As the app world gets more and more competitive, we are seeing a lot of innovation and unique ideas. Often these ideas coalesce into so-called disruptive apps which challenge the business models of established industries. Applications like AirBnB and the numerous carpooling apps are examples of this kind of useful disruptive innovation.
However, it seems more and more that ideas-starved tech developers are moving into areas that just don't need to be disrupted. And indeed is it is this dynamic that has given rise to the so-called ‘asshole app’: an application which works to benefit a select group of users, while at the same time making life difficult for everybody else. In some cases this apps simply serve to annoy, while in other more extreme cases they function in the grey areas of the law to effectively rob people of their livelihoods.
So what are some examples?
One such ‘asshole app’ is Reservation Hop, an app which theoretically allows users to connect with people who have unwanted restaurant reservations, and facilitate a transaction in which the ownership of this reservation is switched for a nominal fee. The problem with this app, is that it creates a marketplace for restaurant reservations, and an environment where users have an incentive to make as many reservations as possible, and then sell them on Reservation Hop. This has two negative side effects, firstly, if they fill these reservations, then regular restaurant-goers would be forever locked out from a table, and secondly, if they fail to sell these reservations, then the restaurant stands to lose large amounts of potential business.
Another example is the app Monkey Parking. This app allows a user to sell their public parking space to the highest bidder, in order to theoretically make it easier for the other party to locate a carpark in a timely manner. However, once again, this app is creating the incentive for users to go out early in the day, take all of the parking spaces and then sell them at a profit. Not only is this unethically co-opting public infrasture for a profit, it is also possibly illegal, with several legal battles being fought in US courts against the app.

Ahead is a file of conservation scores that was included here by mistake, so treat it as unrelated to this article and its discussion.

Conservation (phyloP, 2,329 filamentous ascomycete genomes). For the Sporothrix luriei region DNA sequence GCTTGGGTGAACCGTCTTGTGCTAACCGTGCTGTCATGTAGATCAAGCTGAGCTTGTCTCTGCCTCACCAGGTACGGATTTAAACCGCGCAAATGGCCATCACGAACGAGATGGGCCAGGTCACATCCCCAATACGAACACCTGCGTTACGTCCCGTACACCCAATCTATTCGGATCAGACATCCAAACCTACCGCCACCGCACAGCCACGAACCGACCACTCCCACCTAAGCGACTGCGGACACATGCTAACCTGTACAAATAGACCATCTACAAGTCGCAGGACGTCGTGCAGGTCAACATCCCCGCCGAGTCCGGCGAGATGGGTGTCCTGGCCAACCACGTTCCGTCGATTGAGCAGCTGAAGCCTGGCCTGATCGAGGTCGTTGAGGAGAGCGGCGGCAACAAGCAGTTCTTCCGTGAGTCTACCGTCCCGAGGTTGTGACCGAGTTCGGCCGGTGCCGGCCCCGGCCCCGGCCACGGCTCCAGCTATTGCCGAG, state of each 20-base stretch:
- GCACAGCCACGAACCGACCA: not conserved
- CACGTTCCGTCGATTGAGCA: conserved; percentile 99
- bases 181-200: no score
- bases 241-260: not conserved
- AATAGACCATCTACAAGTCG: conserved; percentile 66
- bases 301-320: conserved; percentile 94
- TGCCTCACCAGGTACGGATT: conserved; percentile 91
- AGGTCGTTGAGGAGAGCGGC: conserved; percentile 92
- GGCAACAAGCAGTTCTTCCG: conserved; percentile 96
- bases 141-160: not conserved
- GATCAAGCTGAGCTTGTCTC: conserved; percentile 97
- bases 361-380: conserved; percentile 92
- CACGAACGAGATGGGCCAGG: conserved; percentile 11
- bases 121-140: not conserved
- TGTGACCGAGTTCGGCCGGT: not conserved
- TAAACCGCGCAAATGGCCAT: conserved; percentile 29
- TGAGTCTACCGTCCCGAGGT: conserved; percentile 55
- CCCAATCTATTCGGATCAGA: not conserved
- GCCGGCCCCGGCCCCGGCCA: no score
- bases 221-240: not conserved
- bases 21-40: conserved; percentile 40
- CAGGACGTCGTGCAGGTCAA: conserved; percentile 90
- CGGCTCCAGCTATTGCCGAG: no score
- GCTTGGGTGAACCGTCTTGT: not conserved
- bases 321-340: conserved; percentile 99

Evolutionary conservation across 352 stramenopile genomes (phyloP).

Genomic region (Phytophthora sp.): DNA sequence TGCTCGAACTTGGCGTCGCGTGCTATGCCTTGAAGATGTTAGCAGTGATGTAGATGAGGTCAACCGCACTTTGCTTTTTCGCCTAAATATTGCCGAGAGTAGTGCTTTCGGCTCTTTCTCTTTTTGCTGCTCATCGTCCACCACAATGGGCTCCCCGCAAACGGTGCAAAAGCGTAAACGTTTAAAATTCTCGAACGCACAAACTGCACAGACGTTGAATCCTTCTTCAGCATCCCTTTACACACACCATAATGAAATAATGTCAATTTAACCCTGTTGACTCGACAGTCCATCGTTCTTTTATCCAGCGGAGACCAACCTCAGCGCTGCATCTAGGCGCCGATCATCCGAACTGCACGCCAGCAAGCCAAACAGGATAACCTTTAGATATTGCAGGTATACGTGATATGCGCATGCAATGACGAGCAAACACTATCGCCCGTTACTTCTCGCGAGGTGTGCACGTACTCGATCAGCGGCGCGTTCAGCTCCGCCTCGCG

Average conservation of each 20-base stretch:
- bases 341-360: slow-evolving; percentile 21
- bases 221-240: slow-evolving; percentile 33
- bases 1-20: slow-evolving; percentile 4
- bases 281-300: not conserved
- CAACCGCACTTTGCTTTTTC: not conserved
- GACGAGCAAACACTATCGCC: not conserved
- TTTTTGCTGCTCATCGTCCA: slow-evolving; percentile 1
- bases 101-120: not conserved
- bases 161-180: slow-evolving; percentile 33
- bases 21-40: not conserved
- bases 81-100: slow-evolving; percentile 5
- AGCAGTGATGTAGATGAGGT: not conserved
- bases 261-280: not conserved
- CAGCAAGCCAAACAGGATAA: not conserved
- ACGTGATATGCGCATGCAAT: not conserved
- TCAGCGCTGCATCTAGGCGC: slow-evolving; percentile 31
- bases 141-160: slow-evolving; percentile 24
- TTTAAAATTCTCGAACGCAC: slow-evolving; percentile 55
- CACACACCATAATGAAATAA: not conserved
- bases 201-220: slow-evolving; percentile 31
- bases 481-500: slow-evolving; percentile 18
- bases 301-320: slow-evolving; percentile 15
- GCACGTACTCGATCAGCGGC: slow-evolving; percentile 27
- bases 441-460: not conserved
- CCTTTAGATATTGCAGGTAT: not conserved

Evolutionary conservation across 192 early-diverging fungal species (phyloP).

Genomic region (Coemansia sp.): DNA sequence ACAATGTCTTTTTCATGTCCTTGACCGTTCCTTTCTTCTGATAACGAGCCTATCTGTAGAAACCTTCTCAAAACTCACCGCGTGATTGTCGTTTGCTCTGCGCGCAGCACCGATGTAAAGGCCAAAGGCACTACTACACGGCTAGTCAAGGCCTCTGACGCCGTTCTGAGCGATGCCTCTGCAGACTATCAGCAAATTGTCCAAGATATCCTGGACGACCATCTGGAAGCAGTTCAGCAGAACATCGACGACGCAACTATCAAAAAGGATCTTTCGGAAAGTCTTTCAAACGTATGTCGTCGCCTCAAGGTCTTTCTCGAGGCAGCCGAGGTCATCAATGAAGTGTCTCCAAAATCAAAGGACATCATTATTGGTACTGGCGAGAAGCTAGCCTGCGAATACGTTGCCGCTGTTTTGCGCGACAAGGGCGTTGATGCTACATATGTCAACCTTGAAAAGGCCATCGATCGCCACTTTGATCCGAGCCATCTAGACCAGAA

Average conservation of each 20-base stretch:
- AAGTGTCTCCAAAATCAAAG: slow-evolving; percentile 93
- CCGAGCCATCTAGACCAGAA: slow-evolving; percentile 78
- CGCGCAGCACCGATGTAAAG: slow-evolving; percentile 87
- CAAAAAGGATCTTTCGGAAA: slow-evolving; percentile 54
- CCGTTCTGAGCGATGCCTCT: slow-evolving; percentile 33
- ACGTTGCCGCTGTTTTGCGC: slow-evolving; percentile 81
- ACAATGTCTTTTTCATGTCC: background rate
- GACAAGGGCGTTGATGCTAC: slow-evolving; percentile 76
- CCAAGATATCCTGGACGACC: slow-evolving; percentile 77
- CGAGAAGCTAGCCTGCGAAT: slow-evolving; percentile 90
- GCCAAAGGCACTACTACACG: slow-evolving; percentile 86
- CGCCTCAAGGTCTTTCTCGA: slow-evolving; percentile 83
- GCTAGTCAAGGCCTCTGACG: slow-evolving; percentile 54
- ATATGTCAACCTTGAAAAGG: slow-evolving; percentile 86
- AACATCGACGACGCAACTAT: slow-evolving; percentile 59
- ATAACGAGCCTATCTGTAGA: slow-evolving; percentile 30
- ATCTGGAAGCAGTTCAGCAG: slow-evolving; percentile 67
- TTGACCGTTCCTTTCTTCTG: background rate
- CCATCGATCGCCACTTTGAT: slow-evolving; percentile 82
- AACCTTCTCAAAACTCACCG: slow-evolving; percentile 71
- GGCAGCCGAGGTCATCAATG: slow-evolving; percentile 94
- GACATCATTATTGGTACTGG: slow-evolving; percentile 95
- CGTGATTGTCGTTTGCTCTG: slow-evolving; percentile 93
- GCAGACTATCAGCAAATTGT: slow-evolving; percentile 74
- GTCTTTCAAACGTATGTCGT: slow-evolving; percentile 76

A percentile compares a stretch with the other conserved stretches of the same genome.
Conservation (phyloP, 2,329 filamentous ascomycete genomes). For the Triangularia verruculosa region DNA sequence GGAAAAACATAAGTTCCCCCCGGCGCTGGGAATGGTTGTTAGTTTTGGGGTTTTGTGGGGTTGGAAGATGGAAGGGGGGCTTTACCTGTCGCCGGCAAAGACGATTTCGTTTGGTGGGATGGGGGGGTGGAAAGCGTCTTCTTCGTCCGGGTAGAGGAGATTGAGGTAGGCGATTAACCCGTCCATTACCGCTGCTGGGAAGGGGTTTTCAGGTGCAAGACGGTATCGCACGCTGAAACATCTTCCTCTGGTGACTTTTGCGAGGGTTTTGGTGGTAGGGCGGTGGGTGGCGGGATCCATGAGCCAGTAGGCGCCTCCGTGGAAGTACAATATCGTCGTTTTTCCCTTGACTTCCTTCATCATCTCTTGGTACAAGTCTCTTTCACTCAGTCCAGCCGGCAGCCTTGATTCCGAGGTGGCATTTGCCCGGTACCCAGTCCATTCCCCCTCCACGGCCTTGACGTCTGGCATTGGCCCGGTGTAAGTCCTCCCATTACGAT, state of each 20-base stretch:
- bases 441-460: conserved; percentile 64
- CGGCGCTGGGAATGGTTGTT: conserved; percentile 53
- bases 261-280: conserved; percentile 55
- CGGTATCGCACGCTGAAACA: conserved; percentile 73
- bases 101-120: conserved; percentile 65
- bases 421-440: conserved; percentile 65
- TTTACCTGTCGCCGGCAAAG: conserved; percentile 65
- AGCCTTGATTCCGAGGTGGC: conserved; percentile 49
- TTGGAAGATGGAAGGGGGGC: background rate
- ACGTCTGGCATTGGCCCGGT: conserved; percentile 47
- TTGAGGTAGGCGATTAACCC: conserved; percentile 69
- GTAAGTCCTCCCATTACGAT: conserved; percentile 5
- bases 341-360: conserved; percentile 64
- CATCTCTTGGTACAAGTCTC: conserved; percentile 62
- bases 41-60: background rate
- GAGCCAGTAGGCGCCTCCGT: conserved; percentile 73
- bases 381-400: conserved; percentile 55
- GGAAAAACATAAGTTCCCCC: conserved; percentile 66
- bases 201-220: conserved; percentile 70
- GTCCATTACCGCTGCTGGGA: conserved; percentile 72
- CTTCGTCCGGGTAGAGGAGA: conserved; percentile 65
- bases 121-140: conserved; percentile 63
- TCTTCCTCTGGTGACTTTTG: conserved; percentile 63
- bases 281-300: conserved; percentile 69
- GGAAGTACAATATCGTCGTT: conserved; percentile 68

With these sorts of apps considered, the question becomes, where do developers draw the line? If your app is disruptive enough all sorts of people are going to complain - take Uber for example - however this is not enough to say that this is a bad or ‘asshole app’. Instead, developers should look at the fundamental fairness of the app. Should it create conditions where it will likely be abused for middle-party profits and hurt everyday people, then it is probably a bad idea. However, should the app only negatively affect a tired, un-innovative and/or rent-seeking industry, by all rights go ahead and disrupt.
In addition, as these apps are created, and challenged in court, the line between what is and isn’t legally acceptable should become more defined. We can only hope that as new technology appears on the scene, broad but nonetheless fair guidelines can be created to govern apps into the future.
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